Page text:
Yeast Infections: Overview

Yeast infections are a common condition among women. Almost 75 percent of adult women develop a yeast infection at least once in their lives, according to the U.S. Centers for Disease Control and Prevention (CDC). This overview will provide information about causes of yeast infections, methods of treatment and ways to prevent the condition.

A yeast infection is a form of vaginitis, or inflammation of the vagina. Unlike other forms of vaginitis, such as trichomoniasis, yeast infections are not considered a sexually transmitted disease (STD).

Vaginal yeast infections primarily affect adult women, but may also affect older girls. In rare instances, yeast infections may be transmitted to men through sexual intercourse.

It is difficult to determine the percentage of women who have been affected by yeast infections because individuals do not always have recognizable symptoms and home treatment often goes unreported.

What causes yeast infections

Also known as candida vaginal infections, yeast infections are typically caused by a yeastlike fungus called candida. There are four types of candida. A variety called Candida albicans causes the majority of vaginal yeast infections.

Small amounts of candida are always present in your body, living in small numbers in the vagina, mouth and digestive tract. The fungus can infect other moist regions of the body as well, such as the skin folds and nail beds.

Normally, there is a balance of bacteria and other factors in the body that keeps candida in control. In the vagina, the acidic environment prevents an overgrowth of yeast. If your vagina becomes less acidic, the yeast can grow and cause a vaginal infection.

Several factors can promote an overgrowth of yeast in your vagina. Yeast infections are common in pregnant women because hormonal changes may increase the amount of sugar in the vaginal secretions. Girls may develop yeast infections just before they get their menstrual period for the same reason. The sugar provides nourishment for the yeast to grow. Similarly, women with uncontrolled diabetes may have an increased risk of developing yeast infections due to a higher sugar level.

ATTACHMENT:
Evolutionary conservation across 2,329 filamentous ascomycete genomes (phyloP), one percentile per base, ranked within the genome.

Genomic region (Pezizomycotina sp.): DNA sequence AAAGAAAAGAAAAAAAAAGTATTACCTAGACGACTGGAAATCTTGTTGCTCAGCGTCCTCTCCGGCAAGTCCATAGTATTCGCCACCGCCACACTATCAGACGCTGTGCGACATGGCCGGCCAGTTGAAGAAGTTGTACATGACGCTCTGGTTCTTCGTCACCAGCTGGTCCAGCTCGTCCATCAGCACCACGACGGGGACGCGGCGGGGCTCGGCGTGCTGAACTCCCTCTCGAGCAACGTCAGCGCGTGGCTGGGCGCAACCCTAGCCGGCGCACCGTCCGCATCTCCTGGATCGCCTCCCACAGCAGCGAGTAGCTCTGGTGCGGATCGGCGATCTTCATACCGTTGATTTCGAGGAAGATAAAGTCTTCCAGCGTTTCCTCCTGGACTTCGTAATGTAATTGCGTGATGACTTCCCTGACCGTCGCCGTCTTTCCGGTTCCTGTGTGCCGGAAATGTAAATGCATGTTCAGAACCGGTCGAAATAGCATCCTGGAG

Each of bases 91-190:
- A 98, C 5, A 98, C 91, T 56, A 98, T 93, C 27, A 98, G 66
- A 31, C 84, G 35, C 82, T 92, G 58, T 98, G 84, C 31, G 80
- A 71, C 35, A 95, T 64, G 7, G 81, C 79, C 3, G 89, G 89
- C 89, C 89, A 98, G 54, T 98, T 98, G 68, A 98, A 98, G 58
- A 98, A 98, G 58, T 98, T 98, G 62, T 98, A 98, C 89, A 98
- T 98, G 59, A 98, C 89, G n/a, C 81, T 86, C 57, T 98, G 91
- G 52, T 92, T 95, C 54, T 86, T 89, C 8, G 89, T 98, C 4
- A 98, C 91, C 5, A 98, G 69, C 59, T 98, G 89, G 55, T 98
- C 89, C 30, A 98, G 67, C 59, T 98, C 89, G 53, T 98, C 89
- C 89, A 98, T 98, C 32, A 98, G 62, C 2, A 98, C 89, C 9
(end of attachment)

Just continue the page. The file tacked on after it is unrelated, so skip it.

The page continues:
Wearing tight-fitting clothing or garments (especially undergarments) made of synthetic fibers may increase the likelihood of yeast infections. If you remain in wet clothes, such as a bathing suit or exercise gear, you are also providing an environment suitable for yeast to grow.

Irritating soaps, deodorants or sprays used in the genital area may upset the acid level in the vagina and lead to a yeast infection. Certain medications, including birth control pills and antibiotics, may increase your risk of developing a yeast infection as well.

Most women can easily recognize the signs of a yeast infection, particularly if they have experienced one previously in their lives. The most common symptoms are a white vaginal discharge and vaginal itching.

When to see a doctor

Since treatments are available over the counter, it may be tempting to use those treatments without seeing a physician. However, it is important to see your physician if you are:

  • Experiencing symptoms for the first time. The symptoms of a yeast infection can also be indicative of another type of infection, such as some STDs. Proper diagnosis is important.
  • Pregnant or breastfeeding. Some treatments are not recommended for women who are (or may be) pregnant or are breastfeeding.
  • Using latex condoms and/or a diaphragm for birth control. Some treatments can interfere with these forms of birth control.
  • At risk of diabetes. Recurring yeast infections are a sign of diabetes. If you are having repeated yeast infections and have not recently been screened for this disease, you should be.

Potential complications

Yeast infections rarely result in serious problems. However, symptoms may persist if left untreated. In severe cases, an untreated yeast infection can lead to more serious conditions, such as a lethal blood infection called sepsis.

Approximately 5 percent of patients with vaginal yeast infections develop a condition called recurrent vulvovaginal candidiasis (RVVC). A woman who has more than three symptomatic vaginal yeast infections over the course of one year is considered to have RVVC. If you experience RVVC, you should notify your gynecologist or primary care physician who will attempt to identify the underlying cause of the condition.

Yeast infections are a common condition. Although they can be annoying and uncomfortable, they rarely result in serious problems. With a few lifestyle changes and attention to personal hygiene, you can reduce your risk of developing vaginal yeast infections.

Last updated 24 March 2012

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